Things i love:
did i mention ..LOCS
Just in case
I’m actually going to reblog a thing just because this is really important.
As someone who has epilepsy and used to have several grand mal seizures a day, I’d also like to add that “offer help” can range anywhere from keeping the person calm to explaining to them where they are and what they were doing to even just telling them they should sit and rest for a while longer (lack or coordination is common, and it can be hard to walk straight or see clearly).
It’s okay for them to take up to a half hour to fully regain their bearings and sort out what they were doing prior to the seizure. Just answer any questions calmly and be there for support.
If they come around and you start to panic or shake them or ask them what the heck is wrong with them they are going to freak out and panic too.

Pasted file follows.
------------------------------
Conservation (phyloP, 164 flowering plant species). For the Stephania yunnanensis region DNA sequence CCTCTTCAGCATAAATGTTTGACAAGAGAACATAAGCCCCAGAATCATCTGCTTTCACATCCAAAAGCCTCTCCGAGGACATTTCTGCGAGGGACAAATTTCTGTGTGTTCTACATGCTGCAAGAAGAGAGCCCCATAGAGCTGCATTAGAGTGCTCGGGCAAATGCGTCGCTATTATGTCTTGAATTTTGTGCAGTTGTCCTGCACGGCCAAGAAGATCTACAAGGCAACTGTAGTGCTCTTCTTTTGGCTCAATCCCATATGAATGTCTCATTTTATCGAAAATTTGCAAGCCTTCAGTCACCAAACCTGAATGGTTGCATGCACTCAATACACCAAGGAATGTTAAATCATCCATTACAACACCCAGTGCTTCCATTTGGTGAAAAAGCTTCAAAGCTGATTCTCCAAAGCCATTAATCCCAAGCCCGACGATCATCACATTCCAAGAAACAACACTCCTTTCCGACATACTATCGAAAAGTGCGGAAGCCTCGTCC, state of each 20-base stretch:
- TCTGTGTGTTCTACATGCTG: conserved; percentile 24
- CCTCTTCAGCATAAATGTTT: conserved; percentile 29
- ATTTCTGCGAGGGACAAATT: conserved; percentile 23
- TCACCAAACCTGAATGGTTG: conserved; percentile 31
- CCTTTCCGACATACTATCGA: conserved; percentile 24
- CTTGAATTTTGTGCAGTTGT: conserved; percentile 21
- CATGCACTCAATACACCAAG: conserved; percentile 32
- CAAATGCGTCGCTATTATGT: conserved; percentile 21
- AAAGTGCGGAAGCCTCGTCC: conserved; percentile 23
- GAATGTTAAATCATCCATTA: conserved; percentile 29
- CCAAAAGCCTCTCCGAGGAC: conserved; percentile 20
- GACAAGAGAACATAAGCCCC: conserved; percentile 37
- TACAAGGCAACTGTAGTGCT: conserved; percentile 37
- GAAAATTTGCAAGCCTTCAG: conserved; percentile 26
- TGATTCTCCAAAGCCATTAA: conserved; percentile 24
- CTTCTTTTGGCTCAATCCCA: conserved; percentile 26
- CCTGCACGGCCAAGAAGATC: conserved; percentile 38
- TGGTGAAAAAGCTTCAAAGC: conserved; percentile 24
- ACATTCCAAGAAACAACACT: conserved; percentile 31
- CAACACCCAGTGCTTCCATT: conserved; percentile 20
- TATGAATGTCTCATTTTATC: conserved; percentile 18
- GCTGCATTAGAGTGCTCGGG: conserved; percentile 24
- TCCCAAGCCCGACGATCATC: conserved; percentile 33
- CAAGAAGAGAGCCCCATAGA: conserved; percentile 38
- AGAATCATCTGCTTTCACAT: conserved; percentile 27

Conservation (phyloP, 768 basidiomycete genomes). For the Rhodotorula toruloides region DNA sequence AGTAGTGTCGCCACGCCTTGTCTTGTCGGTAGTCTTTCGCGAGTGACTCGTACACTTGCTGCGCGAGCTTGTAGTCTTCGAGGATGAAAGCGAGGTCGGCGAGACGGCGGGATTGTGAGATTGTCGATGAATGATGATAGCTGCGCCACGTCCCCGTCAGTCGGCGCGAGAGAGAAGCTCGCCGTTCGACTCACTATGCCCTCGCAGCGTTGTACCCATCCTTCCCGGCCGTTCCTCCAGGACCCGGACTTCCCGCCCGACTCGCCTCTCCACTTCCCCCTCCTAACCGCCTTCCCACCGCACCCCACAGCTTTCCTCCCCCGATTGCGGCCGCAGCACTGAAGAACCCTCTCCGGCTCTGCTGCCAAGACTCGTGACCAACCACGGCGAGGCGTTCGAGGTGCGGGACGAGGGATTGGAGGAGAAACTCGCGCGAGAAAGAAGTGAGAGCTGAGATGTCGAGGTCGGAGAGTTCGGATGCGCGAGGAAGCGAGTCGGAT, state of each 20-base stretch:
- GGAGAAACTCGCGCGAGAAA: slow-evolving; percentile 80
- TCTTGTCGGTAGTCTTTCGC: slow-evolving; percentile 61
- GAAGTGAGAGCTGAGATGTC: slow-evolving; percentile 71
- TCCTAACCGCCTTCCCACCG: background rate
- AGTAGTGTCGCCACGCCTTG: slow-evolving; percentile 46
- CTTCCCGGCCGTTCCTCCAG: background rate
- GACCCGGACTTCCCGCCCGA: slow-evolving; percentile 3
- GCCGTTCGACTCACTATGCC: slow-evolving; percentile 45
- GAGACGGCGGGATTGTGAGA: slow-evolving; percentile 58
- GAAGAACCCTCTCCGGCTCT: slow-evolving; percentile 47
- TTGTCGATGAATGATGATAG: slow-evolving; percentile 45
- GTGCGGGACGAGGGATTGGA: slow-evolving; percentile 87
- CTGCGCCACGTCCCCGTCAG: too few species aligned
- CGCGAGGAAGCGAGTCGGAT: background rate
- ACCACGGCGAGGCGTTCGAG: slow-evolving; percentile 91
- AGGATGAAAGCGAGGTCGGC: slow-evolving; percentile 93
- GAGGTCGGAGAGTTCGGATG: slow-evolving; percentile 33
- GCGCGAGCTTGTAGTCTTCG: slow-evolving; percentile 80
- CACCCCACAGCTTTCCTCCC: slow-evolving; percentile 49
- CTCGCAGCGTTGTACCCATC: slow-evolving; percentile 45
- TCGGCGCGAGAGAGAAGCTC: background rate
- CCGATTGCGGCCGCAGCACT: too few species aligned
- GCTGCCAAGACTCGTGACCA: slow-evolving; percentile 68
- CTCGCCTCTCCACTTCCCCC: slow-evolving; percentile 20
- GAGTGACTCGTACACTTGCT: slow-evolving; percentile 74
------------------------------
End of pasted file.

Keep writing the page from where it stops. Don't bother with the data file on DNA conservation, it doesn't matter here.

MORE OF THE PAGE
I cannot stress it enough that this is bad.
If someone has a seizure and they come out of it, please. please stay calm.
They are likely disoriented and confused, even if it’s only for a minute or two, and you don’t want them panicking on top of that because they can have another seizure as a result.
So I’m actually pretty excited about starting this I Know That Voice documentary on Netflix about the voice actors we know and love :D
washing natural hair more like
Great-great-grandma from New York City sets record at Gay Games 9
There are lots of numbers that made Ida Keeling a standout at the Gay Games 9 track and field events Tuesday in Akron.
At 4-feet-6 and 83 pounds, she was easily the smallest athlete in her chosen race, the 100 meters.
With a finishing time of 59.8 seconds, she was also by far the slowest, considering that world champs cover the distance in about 10 seconds.
But consider another number — the one that causes fellow contestants to want to shake her hand and local media to follow her with a camera to record her witticisms.
Ida Keeling is 99 years old.
Read more on Ohio.com